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The Disaster Recovery and Business Continuity Challenge

For IT leaders contemplating disaster recovery and business continuity issues, one of the key questions begins very simply: “When…?” or “If…?” Much more than simple conjunctions, these two terms represent a widening technology gulf and risk mindset that could potentially undermine an entire company. For most IT professionals the alarming words after the conjunction are “a major disaster strikes.” And unfortunately for many, the story that emerges isn’t likely to have a happy ending. That’s because disaster recovery and business continuity is a complex and moving-target concept. Especially in light of rampant cybersecurity threats, organizations are increasing the time, effort, and resources dedicated to ensuring survivability.

Ask any IT professional and they will acknowledge that IT disasters, both big and small, happen; you can probably add them to the death and taxes list. In fact, one third of organizations have reported having an incident that required initiating their disaster recovery plan. Whether it’s hardware failure, cyber-attacks or a weather event; a myriad of incidents are regularly impacting businesses and their associates – driving the need for disaster recovery and business continuity plans that are thorough and tested.

These threats could not be any more real. Recently one of our Managed disaster recovery as a service (Managed DRaaS) support professionals received a 1am panic call from a customer in the real estate field.  An employee at the firm had clicked on a malicious file and activated a ransomware virus. Every server, desktop and document in the company was completely locked down and totally inaccessible. However, instead of taking weeks to rebuild and attempt to recover their systems, or pay a massive ransomware fee, their IT professional called the support team to initiate the pre-established disaster recovery and business continuity plan. Inside of 1 hour they were back up and fully operational. Unfortunately, this kind of story, without the happy ending, is becoming more of the norm and less of the exception.

In my role as CTO I work with a team of DR professionals to determine customers’ current levels of preparedness to help address issues like the one in the story above. Additionally, in conjunction with our product marketing team we regularly survey the market for the latest trends and deployments. This research informs the technology that we develop and the customer service that we provide.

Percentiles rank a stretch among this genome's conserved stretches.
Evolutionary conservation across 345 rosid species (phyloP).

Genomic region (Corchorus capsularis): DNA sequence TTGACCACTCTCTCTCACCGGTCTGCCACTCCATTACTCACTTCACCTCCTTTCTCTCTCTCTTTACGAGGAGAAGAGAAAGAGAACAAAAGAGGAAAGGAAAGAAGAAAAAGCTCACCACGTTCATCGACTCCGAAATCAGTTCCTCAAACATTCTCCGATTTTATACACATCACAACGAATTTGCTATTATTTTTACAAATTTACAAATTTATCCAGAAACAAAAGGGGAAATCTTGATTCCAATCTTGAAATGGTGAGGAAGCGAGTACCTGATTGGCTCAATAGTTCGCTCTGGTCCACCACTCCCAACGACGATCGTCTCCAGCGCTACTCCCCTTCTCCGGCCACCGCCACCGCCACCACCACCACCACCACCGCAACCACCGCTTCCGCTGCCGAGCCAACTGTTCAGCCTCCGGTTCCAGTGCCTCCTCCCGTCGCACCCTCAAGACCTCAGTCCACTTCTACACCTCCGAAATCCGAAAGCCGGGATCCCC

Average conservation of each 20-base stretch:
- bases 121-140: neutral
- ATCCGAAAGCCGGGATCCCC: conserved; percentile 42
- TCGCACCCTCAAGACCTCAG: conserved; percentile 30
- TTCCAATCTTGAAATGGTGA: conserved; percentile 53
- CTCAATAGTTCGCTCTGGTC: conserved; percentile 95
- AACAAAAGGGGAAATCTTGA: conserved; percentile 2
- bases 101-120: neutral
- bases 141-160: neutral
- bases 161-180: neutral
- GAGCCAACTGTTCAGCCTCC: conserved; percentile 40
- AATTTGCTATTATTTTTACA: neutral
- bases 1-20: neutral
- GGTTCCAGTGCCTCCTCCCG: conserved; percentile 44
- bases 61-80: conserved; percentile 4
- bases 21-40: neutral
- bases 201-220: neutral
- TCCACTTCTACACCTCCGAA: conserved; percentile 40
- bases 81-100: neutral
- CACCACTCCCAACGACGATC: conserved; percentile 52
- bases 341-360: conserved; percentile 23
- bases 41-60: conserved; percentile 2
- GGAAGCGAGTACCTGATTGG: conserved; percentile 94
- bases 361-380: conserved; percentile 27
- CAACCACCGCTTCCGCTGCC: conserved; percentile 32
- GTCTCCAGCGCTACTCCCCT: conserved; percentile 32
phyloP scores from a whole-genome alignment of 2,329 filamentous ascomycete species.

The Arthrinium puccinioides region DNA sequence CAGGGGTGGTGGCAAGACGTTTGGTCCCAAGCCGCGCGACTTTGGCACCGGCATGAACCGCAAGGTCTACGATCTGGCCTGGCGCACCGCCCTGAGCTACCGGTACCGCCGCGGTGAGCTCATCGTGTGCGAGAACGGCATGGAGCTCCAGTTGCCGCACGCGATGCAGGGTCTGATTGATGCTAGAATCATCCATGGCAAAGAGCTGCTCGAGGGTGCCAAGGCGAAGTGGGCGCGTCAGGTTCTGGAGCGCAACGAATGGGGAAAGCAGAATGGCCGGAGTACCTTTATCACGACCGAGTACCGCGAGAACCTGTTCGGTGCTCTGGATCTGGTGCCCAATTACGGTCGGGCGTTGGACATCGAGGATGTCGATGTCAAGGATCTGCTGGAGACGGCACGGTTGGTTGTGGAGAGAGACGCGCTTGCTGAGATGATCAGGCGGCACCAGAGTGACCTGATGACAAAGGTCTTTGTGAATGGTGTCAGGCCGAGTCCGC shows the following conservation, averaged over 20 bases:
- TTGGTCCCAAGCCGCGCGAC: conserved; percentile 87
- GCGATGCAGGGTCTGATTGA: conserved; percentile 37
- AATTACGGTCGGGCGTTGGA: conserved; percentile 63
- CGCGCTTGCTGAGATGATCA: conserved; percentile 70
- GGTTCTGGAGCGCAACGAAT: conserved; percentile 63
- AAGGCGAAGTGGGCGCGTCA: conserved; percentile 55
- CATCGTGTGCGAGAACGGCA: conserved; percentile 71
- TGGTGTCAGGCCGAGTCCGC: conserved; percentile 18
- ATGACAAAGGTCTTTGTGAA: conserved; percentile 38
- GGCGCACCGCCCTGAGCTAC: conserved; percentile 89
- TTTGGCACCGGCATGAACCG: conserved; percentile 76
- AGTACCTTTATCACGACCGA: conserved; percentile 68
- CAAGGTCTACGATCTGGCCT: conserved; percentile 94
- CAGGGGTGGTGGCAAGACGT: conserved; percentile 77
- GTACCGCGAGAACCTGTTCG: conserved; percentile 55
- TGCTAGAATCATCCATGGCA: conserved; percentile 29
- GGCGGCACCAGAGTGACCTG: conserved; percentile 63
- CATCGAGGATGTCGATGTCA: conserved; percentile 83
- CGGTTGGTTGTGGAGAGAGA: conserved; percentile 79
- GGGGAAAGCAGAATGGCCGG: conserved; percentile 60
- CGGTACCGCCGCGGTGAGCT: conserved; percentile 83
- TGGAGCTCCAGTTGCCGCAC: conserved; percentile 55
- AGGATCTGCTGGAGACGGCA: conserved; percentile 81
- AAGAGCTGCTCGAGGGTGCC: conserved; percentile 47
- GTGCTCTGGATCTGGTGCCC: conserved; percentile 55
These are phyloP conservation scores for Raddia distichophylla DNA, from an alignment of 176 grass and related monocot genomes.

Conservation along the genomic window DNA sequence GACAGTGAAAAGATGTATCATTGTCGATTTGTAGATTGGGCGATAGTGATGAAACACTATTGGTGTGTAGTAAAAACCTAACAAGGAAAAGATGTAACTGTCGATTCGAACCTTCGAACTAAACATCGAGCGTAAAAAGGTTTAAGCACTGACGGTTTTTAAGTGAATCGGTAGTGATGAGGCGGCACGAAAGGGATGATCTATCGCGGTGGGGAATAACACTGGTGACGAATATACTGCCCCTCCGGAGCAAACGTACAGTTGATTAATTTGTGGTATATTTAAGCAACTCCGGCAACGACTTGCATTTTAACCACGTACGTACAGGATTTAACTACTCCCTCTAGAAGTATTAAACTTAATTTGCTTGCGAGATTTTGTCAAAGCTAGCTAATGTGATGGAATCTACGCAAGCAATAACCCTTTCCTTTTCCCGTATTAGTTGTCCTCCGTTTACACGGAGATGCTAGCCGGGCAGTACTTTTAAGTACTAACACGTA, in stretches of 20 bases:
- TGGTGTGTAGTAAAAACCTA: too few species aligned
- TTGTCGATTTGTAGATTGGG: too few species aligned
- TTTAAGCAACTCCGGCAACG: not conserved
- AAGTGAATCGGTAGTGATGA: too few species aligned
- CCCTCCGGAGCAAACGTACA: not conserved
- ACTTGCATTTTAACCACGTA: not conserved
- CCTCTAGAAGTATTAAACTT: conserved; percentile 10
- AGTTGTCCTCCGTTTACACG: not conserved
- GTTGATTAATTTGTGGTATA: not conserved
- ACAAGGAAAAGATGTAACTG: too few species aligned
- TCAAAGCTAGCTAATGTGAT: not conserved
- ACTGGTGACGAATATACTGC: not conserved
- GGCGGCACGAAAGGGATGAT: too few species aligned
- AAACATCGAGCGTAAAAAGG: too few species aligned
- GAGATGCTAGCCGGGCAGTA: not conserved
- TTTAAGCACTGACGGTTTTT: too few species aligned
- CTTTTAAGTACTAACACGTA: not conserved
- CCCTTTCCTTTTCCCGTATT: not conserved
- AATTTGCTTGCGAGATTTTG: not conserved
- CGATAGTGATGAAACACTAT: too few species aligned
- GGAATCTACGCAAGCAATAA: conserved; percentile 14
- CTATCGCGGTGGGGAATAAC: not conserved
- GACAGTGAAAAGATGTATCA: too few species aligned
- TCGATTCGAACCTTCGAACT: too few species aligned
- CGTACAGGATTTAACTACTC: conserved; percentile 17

We recently conducted a survey of 500+ C-level executives and IT professionals and uncovered some fascinating data. The disaster recovery and business continuity survey delved into the respondent organization’s experience with outages and related incidents as well as DR plan contents. As you might expect, with risks growing every day, IT professionals are more concerned than ever.

In the next blog, we’ll review these key findings, including the answers to questions such as:

  • How prepared do organizations feel that they are?
  • Which industries are most prepared?
  • In what circumstances do IT professionals feel prepared?

The post The Disaster Recovery and Business Continuity Challenge appeared first on Evolve IP.

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Scott Kinka is Chief Technology Officer for Evolve IP. He has spent almost his entire career devising new and simpler ways for companies to acquire and integrate technology. While all of the tech talk these days is about the cloud, he was doing this when it was called ASP (application service provider) or on-demand. Before Scott joined Evolve IP as Chief Technology Officer, he served as Vice President of Network Services for Broadview Networks and ATX Communications. He has been involved in application development, hosting, messaging, networking, unified communications, contact centers, and security. His mission (and specialty) is acting as a translator between technology and business needs.